In Rome even the statues speak!
Among the many curiosities about Rome, that about the talking statues is certainly one of the strangest. Yes, you didn’t make a mistake: in Rome there are statues that speak! In this article we will have a look at some of them; statues able to 'speak' by means of signs, in Latin or Italian, that were hung around their necks at night.
The most famous is without any doubt Pasquino, a true 'star', who over the centuries has spoken and criticized anyone and anything more than all the others. It all began in 1501 when during some renovation works behind Piazza Navona, for what later would become Palazzo Braschi, a very battered classical bust was found, probably part of the sculptural decorations of the Domitian's Stadium.
Cardinal Oliviero Carafa was so pleased with the find that he decided to have the statue placed at the corner of the Palazzo, so that everybody could see it. Every year the students of a school that was close-by, organized a big party during which poems were written in verse and at the end of the evening they were placed right on that statue and there they stayed for quite a while. Since then people with increasing frequency, began to affix signs or tablets around the neck of the sculptural bust that over time became real satires against the various public figures of the time and above all against the rulers, the Popes.
Throughout history these pungent criticisms called 'Pasquinate' have had a linguistic evolution, from Latin to vulgar to Romanesco. The Popes were forced to have the statue guarded to avoid such manifestations of 'hate' towards power and as a consequence to escape censorship, a group of intellectuals known as “il congresso degli Arguti” appointed 5 other statues to help Pasquino in his mission.
Often and willingly you could even follow a dialogue between them. Pasquino himself sometimes conversed with Marforio, the statue that is in the courtyard of the Palazzo Nuovo in the Capitol, considered in fact 'his shoulder'. It is a colossal statue depicting a male deity, lying on the edge of a pool. With a long beard and a cloak, he holds a shell in his left hand. One of the most famous exchanges is the one in which Marforio asks him:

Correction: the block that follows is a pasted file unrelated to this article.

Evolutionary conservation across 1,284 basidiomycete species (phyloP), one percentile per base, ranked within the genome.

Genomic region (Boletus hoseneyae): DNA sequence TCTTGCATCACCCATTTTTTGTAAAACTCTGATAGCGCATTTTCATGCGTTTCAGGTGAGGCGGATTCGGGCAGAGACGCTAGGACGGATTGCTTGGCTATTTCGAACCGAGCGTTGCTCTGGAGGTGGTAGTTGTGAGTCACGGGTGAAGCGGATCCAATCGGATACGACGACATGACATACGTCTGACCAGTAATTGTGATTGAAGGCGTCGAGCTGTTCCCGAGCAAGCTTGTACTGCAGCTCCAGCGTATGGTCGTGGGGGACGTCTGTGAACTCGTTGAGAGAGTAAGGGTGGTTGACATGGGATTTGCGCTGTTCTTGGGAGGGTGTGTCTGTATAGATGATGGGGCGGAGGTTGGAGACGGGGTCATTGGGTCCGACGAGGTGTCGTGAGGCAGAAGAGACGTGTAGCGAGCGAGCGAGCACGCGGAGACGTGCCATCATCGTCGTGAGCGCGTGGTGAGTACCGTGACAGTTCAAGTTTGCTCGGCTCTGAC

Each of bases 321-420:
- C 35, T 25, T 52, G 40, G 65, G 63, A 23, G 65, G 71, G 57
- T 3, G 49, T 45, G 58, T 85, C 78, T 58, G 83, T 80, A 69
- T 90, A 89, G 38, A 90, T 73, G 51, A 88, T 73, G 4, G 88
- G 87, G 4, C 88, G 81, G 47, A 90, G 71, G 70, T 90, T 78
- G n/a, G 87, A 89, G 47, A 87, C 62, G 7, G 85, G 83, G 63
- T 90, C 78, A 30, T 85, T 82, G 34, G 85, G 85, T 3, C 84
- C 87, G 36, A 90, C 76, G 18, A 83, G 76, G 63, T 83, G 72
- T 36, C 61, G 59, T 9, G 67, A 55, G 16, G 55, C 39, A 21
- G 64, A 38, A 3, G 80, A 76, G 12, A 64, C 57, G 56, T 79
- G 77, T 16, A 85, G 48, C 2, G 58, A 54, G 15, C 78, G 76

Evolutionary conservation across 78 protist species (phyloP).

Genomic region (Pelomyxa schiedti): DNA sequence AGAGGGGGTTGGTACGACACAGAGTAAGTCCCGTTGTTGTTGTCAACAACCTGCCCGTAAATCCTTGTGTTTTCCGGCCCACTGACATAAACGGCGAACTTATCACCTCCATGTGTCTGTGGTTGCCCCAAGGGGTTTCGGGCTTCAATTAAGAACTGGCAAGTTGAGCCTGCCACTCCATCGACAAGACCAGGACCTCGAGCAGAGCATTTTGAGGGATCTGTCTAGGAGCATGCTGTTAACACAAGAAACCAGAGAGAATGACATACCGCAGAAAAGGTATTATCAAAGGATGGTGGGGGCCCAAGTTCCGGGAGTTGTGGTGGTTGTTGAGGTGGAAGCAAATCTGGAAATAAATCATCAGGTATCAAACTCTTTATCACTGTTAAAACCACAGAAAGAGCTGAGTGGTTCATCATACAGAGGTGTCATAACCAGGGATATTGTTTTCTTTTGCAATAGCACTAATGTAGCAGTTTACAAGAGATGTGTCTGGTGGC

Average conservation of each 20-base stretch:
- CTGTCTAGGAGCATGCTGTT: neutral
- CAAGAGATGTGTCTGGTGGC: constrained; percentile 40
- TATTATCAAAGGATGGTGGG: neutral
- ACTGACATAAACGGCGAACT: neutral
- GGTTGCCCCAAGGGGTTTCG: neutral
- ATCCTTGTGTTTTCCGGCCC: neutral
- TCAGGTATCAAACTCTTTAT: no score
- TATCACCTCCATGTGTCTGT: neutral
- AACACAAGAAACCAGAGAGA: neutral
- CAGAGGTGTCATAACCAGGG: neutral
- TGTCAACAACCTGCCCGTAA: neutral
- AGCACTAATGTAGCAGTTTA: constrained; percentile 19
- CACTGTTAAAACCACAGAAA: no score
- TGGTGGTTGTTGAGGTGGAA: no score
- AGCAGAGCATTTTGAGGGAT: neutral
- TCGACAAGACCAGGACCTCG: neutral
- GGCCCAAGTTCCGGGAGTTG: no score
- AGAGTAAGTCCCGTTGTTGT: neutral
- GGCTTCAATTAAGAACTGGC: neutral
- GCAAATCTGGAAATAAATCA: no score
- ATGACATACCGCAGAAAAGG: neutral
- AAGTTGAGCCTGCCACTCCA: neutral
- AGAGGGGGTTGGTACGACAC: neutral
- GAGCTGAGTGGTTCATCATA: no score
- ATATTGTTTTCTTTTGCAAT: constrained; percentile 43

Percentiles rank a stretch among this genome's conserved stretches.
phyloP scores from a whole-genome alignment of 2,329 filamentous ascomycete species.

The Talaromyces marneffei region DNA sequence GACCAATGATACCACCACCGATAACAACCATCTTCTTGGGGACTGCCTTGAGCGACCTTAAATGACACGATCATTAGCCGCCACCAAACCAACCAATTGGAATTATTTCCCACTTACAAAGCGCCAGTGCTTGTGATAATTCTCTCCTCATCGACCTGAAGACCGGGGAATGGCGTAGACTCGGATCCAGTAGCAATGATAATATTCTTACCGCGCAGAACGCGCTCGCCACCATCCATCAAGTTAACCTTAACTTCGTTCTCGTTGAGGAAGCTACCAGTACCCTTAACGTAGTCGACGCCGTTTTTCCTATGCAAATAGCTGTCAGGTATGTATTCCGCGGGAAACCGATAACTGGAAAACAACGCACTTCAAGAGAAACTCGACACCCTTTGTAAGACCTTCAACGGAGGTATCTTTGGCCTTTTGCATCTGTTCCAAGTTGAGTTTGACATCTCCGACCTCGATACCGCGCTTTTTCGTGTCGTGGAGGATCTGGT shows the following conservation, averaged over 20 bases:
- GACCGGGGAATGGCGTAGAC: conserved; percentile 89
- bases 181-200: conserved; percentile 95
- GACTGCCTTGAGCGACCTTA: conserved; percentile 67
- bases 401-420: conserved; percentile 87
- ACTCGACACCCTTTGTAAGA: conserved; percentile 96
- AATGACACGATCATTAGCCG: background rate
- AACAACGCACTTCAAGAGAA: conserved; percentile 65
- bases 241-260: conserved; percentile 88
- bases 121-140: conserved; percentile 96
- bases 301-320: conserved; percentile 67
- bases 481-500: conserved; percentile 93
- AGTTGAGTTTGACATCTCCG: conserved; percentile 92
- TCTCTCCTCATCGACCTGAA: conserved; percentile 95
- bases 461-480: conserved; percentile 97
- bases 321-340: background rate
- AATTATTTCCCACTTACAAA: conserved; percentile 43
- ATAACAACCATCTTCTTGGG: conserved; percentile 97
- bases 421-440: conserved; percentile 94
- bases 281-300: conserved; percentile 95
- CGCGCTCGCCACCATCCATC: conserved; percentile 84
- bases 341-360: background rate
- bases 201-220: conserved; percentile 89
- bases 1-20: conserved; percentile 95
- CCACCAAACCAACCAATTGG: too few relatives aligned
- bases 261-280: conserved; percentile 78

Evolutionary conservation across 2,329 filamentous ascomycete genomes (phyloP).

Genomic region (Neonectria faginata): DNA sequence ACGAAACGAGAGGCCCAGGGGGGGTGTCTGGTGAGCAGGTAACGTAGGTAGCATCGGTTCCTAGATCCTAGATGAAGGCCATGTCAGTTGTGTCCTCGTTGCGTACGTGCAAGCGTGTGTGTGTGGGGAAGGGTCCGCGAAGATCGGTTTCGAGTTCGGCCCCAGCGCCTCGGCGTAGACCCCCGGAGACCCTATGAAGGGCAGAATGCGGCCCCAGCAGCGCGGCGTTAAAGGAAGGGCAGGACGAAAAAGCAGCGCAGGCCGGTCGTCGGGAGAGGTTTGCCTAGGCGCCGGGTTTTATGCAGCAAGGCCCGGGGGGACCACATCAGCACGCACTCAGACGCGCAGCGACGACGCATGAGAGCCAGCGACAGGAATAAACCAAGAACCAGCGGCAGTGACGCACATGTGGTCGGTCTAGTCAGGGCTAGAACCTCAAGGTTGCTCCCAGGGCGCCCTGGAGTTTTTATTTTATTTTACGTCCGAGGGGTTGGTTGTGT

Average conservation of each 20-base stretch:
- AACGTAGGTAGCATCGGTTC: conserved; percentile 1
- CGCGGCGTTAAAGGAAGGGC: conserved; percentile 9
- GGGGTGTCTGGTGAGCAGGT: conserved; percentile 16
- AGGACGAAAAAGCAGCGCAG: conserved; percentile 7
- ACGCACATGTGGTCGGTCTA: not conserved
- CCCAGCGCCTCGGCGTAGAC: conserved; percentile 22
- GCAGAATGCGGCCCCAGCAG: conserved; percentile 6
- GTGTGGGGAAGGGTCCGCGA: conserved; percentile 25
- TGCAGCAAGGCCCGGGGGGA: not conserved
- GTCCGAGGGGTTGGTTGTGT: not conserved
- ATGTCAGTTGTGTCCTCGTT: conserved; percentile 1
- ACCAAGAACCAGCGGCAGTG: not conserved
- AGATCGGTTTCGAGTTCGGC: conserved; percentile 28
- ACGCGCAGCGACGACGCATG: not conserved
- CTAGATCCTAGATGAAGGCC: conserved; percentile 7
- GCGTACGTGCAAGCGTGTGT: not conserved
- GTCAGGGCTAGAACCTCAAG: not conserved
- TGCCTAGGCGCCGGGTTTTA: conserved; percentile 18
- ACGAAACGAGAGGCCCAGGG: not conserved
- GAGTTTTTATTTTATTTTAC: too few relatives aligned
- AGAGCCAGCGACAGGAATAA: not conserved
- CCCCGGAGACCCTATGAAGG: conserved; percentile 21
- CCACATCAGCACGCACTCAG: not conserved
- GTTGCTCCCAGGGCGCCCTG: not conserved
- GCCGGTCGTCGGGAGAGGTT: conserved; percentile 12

-Pasquino, but is it true that the French are all thieves?-
And the next day Pasquino responds:
-No, not all of them, but Bona Parte!- (a good part)
We are, of course, in the period of the French occupation in Rome. It is not known who gave voice to these statues between 1550 and 1800 but most likely they were several intellectuals who from time to time impersonated these sculptures. Continuing along via del Corso we find the third talking statue, the Facchino in via Lata. It is a small fountain that represents a male figure, whose face is no longer visible, pouring water from a barrel. He is wearing the typical costume of the guild of porters who filled barrels and casks with the water of the Tiber or from the ancient Trevi fountain and then distributed it in the city during the day. Then we find the fourth statue, Abbot Luigi, a headless Roman sculpture of the late imperial era which after numerous moves is now located on the side of the church of S. Andrea della Valle, in Piazza Vidoni.
Going down from the Campidoglio towards Piazza San Marco, leaning against Palazzo Venezia in a corner, we also find a statue of a woman, Madama Lucrezia, the fifth statue: a half bust of which however, not much is known. It is probably Isis or one of her priestess due to the knot she has on her torso, near her breast, characteristic of the iconography of Isis. The name seems to be linked to the noblewoman Lucrezia d'Alagno, lover of the king of Naples, Alfonso V of Aragon, who settled in Rome in the hope of obtaining the concession to divorce for the king.
And here we end our tour with the last of the talking statues, considered Pasquino's alter ego. It is a sileno (a Greek mythological deity) of the Roman era, lying in a stream of gushing water, which for its ugliness was nicknamed Er Babuino by the common people. It is located between Piazza di Spagna and Piazza del Popolo, in a corner of Via del Babbuino. His satires were given the name of 'babuinate' and this makes us understand the importance that this statue acquired in respect to Pasquino.
The Talking Statues have always had a lot to say against the arrogance of the powerful using their sharp tongues to give voice to the weak.
The next time you come back to Rome, go and look for them!
By Antonella Mele
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